In my opening paragraph, I alluded to the impact on the EU. The EU vaccine sharing programme has been a disaster and the eurosceptics in France have continued to grow in numbers. Should Macron be re-elected, the relationship would remain the same, but with others, it would be very different. Le Pen would push to leave immediately and Bertrand may also look to leave. For example, Bertrand no longer believes in the German-French control at the heart of the EU. Therefore, even if he has not stated a desire to leave, the relationship will be completely different. Should he win via Le Pen’s run-off voters the pressure will be on.
French politics is at a decisive point. The recent elections have given hope to more mainstream political parties and caused despair for the favourites for next year’s presidential election. One has disappointed previous voters once elected and the other is failing to appease those either side of her on the political spectrum. As a result, other candidates, such as Xavier Bertrand have appeared who could join the fight. Should Macron lose, the future of their European relationship will be in question. Whatever the case, this is an increasingly interesting situation that we should all keep our eye on.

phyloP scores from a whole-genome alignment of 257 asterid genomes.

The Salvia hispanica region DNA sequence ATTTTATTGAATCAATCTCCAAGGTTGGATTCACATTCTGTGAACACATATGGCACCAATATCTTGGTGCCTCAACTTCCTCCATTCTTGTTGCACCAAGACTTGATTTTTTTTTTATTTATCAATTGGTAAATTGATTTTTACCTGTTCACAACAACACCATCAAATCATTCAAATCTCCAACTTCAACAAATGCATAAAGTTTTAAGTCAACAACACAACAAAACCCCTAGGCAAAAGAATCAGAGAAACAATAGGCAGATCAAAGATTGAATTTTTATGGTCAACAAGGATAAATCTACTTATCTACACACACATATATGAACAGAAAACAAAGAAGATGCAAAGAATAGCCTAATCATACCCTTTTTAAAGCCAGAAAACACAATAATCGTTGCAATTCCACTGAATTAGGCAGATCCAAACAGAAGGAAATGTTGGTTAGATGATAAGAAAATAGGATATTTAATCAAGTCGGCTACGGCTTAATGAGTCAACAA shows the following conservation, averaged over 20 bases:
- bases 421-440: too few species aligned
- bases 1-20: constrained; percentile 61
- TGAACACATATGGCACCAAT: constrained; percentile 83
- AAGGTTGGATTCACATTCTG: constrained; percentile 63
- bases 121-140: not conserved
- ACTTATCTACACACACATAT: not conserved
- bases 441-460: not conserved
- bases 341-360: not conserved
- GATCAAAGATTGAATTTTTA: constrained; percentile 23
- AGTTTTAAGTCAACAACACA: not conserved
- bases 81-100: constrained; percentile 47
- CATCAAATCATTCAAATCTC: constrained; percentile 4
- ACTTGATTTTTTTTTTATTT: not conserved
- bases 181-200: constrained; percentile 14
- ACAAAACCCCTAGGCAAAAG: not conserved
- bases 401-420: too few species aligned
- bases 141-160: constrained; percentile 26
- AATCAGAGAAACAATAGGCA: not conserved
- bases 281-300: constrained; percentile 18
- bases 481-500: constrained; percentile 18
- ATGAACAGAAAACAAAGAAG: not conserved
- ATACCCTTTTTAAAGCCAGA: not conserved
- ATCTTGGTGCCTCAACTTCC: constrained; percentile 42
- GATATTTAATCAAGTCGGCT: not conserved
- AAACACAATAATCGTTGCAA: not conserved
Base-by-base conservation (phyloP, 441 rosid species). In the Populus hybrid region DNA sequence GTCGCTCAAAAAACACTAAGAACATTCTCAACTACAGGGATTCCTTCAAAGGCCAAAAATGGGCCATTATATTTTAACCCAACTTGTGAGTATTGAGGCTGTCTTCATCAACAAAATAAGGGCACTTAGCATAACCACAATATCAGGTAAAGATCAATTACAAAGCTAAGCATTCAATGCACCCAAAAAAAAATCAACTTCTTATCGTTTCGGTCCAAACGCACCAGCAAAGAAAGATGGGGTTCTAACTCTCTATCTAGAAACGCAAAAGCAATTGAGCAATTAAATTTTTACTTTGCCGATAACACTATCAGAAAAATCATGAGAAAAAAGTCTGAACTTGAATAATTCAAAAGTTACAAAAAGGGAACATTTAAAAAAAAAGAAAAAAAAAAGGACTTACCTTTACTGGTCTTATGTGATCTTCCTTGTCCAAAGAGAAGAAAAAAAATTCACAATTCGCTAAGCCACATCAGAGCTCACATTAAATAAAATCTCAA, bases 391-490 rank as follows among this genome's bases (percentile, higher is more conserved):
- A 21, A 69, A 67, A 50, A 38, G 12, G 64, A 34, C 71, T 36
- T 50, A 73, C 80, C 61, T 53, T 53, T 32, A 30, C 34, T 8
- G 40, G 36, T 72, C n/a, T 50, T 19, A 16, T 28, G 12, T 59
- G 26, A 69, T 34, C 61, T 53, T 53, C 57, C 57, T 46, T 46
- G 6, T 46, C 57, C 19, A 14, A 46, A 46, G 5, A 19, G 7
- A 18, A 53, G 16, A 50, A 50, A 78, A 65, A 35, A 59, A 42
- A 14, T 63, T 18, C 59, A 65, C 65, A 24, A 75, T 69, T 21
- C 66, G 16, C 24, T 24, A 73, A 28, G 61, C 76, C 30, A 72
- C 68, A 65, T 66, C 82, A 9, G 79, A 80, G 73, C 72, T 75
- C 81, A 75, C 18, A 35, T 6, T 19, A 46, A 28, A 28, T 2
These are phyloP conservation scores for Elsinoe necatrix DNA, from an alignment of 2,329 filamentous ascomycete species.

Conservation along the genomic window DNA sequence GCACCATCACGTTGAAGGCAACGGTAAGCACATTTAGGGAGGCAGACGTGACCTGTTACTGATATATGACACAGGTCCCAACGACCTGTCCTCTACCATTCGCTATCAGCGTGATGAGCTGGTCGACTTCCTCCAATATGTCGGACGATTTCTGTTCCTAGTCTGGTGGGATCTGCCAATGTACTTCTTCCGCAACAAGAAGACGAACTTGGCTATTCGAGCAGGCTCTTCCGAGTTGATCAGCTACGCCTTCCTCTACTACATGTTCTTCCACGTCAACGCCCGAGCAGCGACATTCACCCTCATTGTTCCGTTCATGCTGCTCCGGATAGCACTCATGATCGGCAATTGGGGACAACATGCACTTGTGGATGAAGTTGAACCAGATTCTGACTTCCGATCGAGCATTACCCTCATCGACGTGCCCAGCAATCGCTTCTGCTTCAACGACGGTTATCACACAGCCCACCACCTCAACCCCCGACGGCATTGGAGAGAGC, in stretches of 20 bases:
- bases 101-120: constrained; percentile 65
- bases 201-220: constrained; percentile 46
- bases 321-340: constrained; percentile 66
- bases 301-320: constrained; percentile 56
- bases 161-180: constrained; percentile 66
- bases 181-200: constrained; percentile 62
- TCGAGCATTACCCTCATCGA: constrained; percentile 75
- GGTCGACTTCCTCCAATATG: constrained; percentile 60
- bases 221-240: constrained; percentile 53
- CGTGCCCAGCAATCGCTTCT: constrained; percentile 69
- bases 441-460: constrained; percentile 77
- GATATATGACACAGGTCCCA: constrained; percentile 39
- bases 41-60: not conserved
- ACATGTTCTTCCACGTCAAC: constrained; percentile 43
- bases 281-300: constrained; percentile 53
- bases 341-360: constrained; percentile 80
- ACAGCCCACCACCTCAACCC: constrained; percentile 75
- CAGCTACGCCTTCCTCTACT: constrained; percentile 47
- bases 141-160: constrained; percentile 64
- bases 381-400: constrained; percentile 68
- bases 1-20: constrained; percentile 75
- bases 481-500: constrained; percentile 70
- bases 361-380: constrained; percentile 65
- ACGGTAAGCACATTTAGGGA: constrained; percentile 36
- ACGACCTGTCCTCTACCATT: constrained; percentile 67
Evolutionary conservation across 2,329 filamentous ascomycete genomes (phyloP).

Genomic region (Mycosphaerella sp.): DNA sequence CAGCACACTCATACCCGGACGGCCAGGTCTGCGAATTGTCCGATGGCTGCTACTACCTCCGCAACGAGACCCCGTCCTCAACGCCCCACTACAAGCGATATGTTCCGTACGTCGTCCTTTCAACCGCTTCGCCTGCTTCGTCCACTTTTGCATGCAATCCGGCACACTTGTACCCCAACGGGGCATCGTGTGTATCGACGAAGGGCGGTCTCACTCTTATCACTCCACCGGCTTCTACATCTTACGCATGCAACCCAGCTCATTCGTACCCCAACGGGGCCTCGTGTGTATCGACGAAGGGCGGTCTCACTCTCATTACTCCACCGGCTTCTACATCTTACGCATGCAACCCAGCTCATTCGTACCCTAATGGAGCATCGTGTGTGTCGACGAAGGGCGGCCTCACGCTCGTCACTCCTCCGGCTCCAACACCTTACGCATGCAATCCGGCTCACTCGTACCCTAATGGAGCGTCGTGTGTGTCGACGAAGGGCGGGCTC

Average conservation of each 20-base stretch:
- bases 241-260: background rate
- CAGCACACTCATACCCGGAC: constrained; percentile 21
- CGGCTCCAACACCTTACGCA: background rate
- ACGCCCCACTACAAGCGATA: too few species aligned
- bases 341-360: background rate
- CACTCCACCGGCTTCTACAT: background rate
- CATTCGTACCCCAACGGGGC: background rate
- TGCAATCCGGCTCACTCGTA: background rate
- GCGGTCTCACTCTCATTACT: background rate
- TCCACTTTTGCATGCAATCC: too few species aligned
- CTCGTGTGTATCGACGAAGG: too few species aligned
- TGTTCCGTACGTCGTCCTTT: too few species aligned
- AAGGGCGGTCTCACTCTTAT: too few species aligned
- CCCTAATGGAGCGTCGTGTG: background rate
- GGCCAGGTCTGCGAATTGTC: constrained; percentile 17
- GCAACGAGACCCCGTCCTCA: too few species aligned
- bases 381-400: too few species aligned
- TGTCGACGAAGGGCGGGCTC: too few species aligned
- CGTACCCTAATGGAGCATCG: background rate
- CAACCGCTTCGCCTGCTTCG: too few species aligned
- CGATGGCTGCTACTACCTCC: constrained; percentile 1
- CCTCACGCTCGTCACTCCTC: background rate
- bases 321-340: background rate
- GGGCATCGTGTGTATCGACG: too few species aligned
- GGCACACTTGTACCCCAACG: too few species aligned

Written by Liberal Writer, Fletcher Kipps
Point of Information
France Appears to be in Political Purgatory – A Conservative Response
My colleague does a good job of explaining the current political situation in France. There are large amounts of disenfranchisement with the people and their political system. The low voter turnout mixed with the poor results for Macron and Le Pen does not seem particularly positive in the long term.
A recent politically motivated action that was caught on video seems to sum up the situation in France quite well. However, political violence is obviously never justified. Sadly, the video just seems to show the frustration that the people currently have, strongly feeling let down by their political establishment. It will be interesting to see if Macron can scrape another victory this election.
France has played a prominent role within the EU. But as highlighted by my colleague, this could quite easily diminish after the votes are in after the election. The vaccination rollout was and still is in dire straits. I have a family friend in Germany (aged 68) who is still waiting for his first vaccination, let alone for things to get back to normal. Therefore, the EU scepticism is bound to play a part in the voting this election. Although, how significant it will be is still to be seen as a low voter turnout will definitely play a key part also.